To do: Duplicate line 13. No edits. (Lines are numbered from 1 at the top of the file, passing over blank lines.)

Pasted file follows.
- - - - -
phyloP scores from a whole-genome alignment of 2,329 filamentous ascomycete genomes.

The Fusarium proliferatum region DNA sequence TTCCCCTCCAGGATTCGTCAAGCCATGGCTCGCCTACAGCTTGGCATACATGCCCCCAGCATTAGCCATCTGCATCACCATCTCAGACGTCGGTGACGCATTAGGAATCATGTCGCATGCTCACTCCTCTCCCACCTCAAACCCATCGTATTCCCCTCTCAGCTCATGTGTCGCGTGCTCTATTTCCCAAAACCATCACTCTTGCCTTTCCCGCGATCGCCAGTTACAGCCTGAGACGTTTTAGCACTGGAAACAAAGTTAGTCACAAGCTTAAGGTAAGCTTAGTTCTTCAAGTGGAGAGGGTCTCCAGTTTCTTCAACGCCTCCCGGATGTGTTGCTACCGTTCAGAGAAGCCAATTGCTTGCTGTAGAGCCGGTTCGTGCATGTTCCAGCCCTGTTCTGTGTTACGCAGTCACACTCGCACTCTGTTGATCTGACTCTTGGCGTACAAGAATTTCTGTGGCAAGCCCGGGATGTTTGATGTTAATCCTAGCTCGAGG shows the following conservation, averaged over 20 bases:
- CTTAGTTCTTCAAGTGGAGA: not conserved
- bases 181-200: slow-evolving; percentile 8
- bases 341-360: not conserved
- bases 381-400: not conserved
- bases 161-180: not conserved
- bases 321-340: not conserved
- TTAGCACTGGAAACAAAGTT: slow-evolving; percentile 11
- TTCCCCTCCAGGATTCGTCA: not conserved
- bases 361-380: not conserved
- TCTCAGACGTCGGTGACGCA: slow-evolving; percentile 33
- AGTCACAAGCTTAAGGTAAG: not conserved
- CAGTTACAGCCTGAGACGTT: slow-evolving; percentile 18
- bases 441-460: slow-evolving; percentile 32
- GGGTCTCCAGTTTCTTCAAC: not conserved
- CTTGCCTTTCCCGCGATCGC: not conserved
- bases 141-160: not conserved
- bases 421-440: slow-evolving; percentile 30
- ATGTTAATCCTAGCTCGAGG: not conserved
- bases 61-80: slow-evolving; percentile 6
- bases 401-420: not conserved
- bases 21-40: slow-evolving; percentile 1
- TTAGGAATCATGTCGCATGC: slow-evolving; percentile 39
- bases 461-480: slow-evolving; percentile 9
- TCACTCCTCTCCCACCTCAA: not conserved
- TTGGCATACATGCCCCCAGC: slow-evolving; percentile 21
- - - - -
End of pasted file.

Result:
- AGTCACAAGCTTAAGGTAAG: not conserved